These treatments in the pop song during this era shows that, while the same song appeared in two different formats and enjoyed relative success on both, their marketing for their format was quite different. Music publishers used various kinds of methods in promoting new songs of the day, including turning the consumer product into the promotional material and even taking the chance of hiring singers to plug the music in public and the bold step of interpolating their songs in other composers’ works. Record companies did not use such tactics, instead, they relied on advertising the new technology and assumed that the most popular title would eventually enter the record market and subsequently into the consumers’ homes. The actual products are quite different as well with sheet music illustrated, packed with promotional materials and, of course, the music. But in records, there was no such flashy packaging. This era in pop song history was unique since it was the first in which two formats, print and record, existed simultaneously in pop culture.
Fabrizio, Timothy C. and George F. Paul. The Talking Machines: An Illustrated Compendium, 1877-1929. Atglen, PA: Schiffer Publishing. 1997.
Forbes, Camille F. Introducing Bert Williams: Burnt Corks, Broadway and the Story of America’s First Black Star. New York: BasicBooks. 2008.
Freeland, David. Automats, Taxi Dances and Vaudeville: excavating Manhattan’s Lost Places of Leisure. New York: New York University Press. 2009.
Furia, Philip. Irving Berlin: A Life in Song. New York: Schirmer Books. 1998.
——-. The Poets of Tin Pan Alley: A History of America’s Great Lyricists. New York: Oxford University Press. 1990.
Hischak, Thomas S. The Tin Pan Alley Encyclopaedia. Westport, CT: Greenwood Press. 2002.
Hyland, William G. The Song is Ended: Songwriters and American Music: 1900-1950. New York: Oxford University Press. 1995.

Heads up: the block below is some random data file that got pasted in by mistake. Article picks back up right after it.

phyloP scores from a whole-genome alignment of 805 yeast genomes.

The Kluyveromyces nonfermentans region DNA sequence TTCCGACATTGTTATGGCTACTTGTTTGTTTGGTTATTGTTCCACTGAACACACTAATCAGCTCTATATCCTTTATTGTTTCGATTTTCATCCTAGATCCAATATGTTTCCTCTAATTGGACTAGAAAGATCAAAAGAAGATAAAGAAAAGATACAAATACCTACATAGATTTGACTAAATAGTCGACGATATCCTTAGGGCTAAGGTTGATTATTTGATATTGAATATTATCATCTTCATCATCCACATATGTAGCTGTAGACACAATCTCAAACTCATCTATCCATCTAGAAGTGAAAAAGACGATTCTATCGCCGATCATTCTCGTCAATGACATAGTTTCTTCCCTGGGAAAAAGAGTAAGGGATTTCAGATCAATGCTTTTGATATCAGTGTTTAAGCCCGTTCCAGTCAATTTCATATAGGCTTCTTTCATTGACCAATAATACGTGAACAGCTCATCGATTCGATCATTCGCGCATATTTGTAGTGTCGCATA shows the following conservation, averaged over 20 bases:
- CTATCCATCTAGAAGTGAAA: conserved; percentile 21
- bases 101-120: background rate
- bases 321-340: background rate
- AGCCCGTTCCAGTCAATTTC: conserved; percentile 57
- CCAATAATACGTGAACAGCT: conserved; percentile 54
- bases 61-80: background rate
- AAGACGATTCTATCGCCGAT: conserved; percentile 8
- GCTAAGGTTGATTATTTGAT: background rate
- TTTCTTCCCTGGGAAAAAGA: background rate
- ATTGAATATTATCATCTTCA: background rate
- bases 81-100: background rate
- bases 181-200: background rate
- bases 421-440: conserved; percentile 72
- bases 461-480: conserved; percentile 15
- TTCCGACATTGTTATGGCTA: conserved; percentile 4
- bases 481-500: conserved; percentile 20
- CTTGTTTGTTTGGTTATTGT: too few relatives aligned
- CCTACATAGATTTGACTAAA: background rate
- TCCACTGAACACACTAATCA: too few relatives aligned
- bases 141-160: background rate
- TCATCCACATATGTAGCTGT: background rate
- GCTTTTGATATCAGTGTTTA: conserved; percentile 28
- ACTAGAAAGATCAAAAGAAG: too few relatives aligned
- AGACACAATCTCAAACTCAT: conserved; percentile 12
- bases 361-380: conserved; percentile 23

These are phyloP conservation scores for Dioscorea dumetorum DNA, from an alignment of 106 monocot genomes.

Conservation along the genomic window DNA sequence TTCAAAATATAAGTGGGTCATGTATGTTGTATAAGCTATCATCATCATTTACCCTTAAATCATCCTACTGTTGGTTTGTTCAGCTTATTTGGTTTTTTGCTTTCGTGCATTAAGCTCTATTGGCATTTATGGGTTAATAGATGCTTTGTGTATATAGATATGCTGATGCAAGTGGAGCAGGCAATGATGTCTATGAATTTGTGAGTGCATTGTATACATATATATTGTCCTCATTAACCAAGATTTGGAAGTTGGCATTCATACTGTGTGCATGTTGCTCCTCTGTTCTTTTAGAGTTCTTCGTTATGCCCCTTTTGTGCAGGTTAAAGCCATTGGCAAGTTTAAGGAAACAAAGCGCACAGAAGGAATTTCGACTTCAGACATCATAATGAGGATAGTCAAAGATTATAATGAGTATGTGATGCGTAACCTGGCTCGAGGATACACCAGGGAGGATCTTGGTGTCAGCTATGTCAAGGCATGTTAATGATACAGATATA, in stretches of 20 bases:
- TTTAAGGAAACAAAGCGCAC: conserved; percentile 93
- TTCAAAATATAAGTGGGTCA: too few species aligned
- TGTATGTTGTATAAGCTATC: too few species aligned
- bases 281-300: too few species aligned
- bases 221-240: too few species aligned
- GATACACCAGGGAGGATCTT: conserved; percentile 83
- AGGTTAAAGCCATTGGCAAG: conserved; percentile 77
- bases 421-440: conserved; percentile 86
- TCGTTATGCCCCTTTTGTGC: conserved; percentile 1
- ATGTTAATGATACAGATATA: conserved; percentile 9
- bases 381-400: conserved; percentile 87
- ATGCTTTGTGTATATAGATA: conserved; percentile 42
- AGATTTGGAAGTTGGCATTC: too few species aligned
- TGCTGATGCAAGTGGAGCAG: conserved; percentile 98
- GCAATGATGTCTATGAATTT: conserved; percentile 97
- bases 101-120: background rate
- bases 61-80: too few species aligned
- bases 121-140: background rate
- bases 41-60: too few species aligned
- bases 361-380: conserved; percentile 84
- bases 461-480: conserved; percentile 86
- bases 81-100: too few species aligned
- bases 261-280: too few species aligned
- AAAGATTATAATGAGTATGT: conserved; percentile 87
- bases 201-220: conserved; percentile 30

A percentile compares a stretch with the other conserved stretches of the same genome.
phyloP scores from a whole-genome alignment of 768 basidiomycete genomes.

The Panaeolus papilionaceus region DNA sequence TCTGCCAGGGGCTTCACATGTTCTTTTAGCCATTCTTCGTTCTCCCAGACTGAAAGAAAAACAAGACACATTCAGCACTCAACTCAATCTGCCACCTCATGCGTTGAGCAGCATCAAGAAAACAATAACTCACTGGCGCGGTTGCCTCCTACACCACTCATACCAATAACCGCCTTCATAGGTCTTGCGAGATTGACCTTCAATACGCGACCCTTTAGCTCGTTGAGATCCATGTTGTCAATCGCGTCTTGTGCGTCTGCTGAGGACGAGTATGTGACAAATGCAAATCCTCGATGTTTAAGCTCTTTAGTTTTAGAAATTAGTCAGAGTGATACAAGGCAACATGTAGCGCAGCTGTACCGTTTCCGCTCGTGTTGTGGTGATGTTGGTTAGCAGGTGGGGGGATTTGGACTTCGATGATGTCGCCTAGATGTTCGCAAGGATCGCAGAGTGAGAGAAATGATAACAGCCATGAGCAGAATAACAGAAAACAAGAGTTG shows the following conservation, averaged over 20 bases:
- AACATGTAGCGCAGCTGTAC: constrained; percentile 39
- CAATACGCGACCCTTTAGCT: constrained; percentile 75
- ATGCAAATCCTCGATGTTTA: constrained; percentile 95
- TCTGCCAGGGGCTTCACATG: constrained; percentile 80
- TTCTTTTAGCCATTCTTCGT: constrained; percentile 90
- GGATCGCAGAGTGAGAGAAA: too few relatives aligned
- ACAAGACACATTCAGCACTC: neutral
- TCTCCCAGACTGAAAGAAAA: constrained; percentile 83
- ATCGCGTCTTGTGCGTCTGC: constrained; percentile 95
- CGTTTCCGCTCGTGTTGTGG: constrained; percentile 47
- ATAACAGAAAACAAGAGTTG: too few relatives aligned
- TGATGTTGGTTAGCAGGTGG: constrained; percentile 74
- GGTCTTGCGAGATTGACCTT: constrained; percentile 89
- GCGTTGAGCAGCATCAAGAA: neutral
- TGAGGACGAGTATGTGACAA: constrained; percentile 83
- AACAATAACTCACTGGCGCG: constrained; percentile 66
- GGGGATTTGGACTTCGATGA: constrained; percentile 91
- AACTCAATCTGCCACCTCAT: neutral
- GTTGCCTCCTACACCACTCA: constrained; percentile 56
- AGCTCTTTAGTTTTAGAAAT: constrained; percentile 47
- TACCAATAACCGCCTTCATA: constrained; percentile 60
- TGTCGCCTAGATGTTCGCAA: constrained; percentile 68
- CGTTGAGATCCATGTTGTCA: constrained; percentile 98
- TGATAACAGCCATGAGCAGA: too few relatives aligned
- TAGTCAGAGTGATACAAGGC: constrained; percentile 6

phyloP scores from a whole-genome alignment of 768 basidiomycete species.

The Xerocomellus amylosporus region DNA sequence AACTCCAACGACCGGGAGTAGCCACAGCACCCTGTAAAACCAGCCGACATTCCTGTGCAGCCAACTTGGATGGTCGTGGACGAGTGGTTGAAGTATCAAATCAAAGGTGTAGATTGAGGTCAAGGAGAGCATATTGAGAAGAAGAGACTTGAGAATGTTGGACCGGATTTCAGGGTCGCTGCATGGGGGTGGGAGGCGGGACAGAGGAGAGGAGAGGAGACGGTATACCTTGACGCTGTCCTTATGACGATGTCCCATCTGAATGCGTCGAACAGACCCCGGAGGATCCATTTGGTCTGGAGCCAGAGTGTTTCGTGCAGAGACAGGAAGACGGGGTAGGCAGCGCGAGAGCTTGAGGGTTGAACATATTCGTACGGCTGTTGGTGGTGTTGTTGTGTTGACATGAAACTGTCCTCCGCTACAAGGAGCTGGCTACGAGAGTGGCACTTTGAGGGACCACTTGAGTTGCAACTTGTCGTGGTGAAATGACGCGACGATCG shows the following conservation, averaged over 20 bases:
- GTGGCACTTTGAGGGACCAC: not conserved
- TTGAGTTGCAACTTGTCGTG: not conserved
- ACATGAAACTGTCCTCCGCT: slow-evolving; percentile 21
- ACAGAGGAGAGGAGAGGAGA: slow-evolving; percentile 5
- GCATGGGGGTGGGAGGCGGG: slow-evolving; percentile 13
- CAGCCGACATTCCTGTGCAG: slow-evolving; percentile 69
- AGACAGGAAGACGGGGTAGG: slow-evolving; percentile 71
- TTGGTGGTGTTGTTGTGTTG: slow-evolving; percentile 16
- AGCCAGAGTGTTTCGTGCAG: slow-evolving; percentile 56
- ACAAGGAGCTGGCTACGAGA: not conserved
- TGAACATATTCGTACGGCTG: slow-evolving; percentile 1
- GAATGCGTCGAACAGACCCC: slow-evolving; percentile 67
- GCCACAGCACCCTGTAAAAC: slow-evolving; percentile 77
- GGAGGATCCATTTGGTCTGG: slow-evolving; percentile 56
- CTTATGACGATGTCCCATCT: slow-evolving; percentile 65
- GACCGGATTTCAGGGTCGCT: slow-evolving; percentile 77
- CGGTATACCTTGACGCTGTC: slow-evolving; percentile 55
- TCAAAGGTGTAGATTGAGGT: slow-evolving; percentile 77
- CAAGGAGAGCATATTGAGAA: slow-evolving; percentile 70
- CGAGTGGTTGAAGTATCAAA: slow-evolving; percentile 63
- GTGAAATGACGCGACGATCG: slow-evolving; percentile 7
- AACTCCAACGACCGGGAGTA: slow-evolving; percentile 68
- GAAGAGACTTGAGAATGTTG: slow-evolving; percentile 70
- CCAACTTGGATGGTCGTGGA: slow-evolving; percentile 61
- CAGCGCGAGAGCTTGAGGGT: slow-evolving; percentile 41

Morgan, Thomas L and William Barlow. From Cakewalks to Concert Hals: An Illustrated History of African American Popular Music from 1895 to 1930. Washington, DC: Elliott & Clark Publishing. 1992.
Roell, Craig H. The Piano in America: 1890-1940. Chapel Hill, NC: The University of North Carolina Press. 1989.
Roosevelt, Theodore. Fifth Annual Message to Congress. 5 December 1905. Contained in The State of the Union Message of the Presidents: 1790-1966. Vol 3, 1905-1966. Edited by Fred L Israel. New York: Chelsea House Publishers. 1966. 2144-2194.
Stein, Charles W. American Vaudeville as Seen by Its Contemporaries. New York: Alfred A Knoff. 1984.
Stempel, Larry. Showtime: A History of the Broadway Musical Theatre. New York: W.W. Norton & Co. 2010.
Tancs, Linda. Understanding Copyright Law: A Beginner’s Guide. New York: Oxford University Press. 2009.
Whitburn, Joel. Pop Memories 1890-1955: The History of American Popular Music. Menomonee Falls, WI: Record Research Inc. 1986.
Cal Stewart (performer). “Uncle Josh Takes the Census.” 1921. Victor Record. Victor-1640. 78rpm disc.
 Charles W. Stein, American Vaudeville as Seen By Its Contemporaries, (New York: Alfred A. Knoff, 1984), xi.
 Philip Furia, The Poets of Tin Pan Alley: A History of America’s Great Lyricists, (New York: Oxford University Press, 1990), 41.